Quiet Horror Thrives in 'House of Quiet Madness'

When John Skipp began making noise about Ravenous Shadows, the new horror fiction line that he is editing, he said he'd be publishing short novels and novellas that told powerful stories without an excess of fat. The first Ravenous Shadows title I read (and reviewed right here at FEARnet), Tribesman by Adam Cesare, did just that. That book had a minimal page count, and it hit the ground running and never once paused for breath. Mission accomplished.

So the next Ravenous Shadows title I picked up was House of Quiet Madness by Mikita Brottman. First thing I noticed: 230+ pages. Hmmmm. Next thing I noticed was that Brottman, unlike Cesare, was in no hurry to tell her story. She's assembled a large cast of characters and she wants us to get to know them. So we meet Danielle, a girl who wakes up in a strange place, in chains, with no memory of how she got there. She escapes her situation and bounces from place to place until a man shows up to claim her as his long-lost wife. And then Danielle disappears again, not from her husband but from the story, and instead we're spending time with Ruth, her husband Peter and their daughter Anne.

Eventually we wind up at Windfall Lodge, a secluded "house of rest" where Ruth, on the verge of a nervous breakdown, goes to spend some recovery time. The pace of life at Windfall Lodge is relaxed to say the least, and the book settles into a comfortable rhythm that matches that pace. We meet the residents, we learn the rules, and every now and then we check in with Anne (who is working as a security guard at a rundown London zoo) and Oliver (Peter's estranged brother and antique shop owner).

If you are paying attention, you'll notice that Brottman begins to sprinkle in some subtle hints about what's going on at this "house of rest" like: comments about the Windfall Lodge grounds and its stunningly beautiful gardens, unsettling psychic flashes experienced by Anne, and the way the rules of the Lodge are dressed up as promoting peaceful conditions while they thoroughly cut its residents off from the outside world. Before you know it, Brottman has you dreading the turn of each page. She ratchets the tension up behind your back, and by the time you start worrying about the characters you'll want to slap your head, because you should have been worried all along.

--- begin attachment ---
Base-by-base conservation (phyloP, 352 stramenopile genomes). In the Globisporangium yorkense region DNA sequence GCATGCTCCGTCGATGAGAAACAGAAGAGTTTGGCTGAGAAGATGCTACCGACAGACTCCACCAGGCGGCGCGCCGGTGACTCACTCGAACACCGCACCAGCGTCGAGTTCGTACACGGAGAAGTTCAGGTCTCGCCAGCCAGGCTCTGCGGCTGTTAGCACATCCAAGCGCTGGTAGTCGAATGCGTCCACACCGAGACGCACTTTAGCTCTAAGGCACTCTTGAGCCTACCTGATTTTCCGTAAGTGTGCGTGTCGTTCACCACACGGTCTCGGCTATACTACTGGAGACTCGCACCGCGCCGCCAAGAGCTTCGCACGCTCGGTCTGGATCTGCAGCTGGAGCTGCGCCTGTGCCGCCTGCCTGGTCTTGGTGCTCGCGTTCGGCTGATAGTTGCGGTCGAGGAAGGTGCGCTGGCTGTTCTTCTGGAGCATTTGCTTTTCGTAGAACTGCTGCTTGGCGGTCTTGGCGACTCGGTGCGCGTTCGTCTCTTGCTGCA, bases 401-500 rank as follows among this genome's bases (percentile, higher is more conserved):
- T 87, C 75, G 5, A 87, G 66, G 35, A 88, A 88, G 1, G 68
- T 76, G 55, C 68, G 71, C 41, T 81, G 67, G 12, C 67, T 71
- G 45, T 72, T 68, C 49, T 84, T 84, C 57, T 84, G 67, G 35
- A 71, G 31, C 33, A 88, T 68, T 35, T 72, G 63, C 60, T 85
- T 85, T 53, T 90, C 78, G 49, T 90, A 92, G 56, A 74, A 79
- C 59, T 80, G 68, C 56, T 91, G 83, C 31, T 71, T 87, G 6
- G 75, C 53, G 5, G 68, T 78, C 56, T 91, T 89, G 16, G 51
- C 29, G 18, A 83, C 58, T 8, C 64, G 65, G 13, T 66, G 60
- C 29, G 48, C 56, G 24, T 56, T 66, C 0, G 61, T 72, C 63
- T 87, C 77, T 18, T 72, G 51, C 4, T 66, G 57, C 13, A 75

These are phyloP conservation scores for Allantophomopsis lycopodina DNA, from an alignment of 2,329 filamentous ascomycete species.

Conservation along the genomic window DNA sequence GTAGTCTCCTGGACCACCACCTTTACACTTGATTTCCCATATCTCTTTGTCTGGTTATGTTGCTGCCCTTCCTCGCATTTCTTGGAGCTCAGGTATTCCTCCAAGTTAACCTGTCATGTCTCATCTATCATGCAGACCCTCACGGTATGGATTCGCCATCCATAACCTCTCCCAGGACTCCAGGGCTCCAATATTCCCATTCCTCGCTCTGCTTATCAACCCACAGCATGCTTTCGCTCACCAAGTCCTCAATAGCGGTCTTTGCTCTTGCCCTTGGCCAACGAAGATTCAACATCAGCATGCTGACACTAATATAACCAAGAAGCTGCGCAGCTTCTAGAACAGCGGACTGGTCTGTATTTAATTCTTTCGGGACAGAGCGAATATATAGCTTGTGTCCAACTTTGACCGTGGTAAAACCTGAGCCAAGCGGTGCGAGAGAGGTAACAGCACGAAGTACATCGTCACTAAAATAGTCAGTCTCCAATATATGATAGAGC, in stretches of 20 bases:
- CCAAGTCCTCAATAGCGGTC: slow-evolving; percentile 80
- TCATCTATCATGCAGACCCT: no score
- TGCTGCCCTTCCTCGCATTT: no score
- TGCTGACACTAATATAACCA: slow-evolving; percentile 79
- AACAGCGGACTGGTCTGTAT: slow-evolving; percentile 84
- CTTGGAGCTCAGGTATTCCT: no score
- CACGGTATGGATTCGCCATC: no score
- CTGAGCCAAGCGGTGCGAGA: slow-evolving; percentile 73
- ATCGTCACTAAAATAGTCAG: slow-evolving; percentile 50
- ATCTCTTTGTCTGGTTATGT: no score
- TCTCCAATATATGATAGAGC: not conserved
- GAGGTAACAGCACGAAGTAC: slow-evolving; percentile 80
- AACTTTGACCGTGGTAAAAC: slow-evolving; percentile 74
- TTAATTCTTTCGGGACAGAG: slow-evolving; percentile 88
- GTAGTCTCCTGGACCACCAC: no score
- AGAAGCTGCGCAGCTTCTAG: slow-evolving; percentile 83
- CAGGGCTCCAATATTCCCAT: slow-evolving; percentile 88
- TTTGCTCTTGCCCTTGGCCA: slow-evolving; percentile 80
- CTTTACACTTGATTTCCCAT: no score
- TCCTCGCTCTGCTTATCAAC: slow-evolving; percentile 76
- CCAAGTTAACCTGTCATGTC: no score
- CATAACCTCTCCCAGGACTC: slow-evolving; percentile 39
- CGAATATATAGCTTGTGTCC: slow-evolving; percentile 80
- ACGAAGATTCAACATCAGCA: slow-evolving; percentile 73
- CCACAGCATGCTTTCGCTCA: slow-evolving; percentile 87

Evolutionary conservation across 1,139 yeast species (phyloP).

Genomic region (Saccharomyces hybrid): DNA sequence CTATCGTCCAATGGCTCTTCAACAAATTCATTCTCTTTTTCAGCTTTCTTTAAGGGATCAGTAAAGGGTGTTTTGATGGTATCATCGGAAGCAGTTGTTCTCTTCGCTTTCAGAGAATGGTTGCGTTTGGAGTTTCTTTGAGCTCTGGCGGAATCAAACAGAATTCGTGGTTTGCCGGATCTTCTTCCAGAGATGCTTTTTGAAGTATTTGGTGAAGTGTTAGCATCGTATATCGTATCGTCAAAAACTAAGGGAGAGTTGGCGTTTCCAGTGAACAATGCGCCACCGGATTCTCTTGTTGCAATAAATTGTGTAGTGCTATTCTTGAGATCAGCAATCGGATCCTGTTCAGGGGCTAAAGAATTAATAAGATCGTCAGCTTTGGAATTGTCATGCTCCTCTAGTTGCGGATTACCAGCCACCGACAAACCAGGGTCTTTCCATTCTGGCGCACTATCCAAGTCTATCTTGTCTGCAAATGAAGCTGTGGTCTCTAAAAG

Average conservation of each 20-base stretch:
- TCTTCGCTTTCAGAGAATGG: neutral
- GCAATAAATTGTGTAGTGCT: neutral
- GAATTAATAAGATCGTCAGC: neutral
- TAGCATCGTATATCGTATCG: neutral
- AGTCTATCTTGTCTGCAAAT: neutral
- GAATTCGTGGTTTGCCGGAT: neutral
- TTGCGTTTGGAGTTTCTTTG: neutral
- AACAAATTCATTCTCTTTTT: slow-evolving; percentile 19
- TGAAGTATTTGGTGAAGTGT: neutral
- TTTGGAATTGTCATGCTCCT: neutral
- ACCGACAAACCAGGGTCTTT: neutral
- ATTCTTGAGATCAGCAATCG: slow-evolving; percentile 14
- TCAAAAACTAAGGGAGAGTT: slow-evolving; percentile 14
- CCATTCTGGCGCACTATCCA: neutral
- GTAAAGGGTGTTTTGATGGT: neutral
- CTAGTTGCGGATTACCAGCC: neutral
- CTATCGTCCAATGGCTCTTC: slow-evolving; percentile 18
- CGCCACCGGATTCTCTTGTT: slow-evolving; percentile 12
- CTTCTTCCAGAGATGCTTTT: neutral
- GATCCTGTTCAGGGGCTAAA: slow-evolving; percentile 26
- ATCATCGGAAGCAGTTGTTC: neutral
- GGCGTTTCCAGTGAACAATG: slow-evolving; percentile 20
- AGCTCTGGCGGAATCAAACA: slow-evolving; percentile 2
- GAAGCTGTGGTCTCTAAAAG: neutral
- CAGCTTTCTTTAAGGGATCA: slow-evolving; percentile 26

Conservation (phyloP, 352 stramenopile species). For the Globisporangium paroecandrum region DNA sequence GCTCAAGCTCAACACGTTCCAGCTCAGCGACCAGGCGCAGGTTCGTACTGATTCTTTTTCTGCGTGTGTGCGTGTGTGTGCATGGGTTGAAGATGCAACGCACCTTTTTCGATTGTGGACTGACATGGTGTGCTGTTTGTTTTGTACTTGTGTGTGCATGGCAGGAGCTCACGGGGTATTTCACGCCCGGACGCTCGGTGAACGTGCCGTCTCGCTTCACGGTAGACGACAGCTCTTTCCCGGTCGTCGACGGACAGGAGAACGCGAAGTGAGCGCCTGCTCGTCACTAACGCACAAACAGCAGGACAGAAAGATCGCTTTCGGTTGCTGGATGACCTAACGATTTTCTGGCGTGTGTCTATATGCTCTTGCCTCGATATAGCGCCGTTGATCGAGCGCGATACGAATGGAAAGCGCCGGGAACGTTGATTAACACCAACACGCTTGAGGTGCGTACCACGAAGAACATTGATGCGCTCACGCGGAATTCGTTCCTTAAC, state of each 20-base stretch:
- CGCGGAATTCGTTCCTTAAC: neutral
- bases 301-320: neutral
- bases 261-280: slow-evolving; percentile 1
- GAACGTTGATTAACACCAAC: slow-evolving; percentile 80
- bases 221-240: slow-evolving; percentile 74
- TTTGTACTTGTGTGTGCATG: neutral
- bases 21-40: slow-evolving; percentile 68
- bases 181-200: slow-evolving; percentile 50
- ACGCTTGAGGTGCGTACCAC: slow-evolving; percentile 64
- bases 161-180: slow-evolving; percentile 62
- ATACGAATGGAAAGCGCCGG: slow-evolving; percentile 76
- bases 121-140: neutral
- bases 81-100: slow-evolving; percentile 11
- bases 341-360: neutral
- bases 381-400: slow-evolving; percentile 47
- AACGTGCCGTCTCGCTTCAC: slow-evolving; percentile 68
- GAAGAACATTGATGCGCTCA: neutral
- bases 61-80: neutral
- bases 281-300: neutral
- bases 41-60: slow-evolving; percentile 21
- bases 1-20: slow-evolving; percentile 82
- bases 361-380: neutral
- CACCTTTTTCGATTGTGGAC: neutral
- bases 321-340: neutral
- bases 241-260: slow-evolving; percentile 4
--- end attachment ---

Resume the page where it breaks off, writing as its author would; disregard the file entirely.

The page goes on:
Through House of Quiet Madness, Skipp shows us that powerful storytelling comes in all shapes and sizes. It doesn't have to be ultra-violent and in your face to pack a punch. It's a lesson we learned long ago, taught to us by guys like Charles L. Grant, Ray Bradbury, and T.E.D. Klein; it's just that, in today's fast-as-lightning world, we forget sometimes. Thanks for the reminder, Skipp. And thanks also to Mikita Brottman, who has written a fun little slice of suspense that reels you in nice and slow, hooking you long before you realize you've been hooked.

House of Quiet Madness is a great showcase for the versatility Skipp is bringing to the Ravenous Shadows line. It's all about quality storytelling that is easily digested but not easily forgotten.

Once again: mission accomplished.

Blu Gilliand is a freelance writer of fiction and nonfiction. He covers horror fiction at his blog, October Country, and contributes interviews to the Horror World website. Follow him on Twitter at @BluGilliand.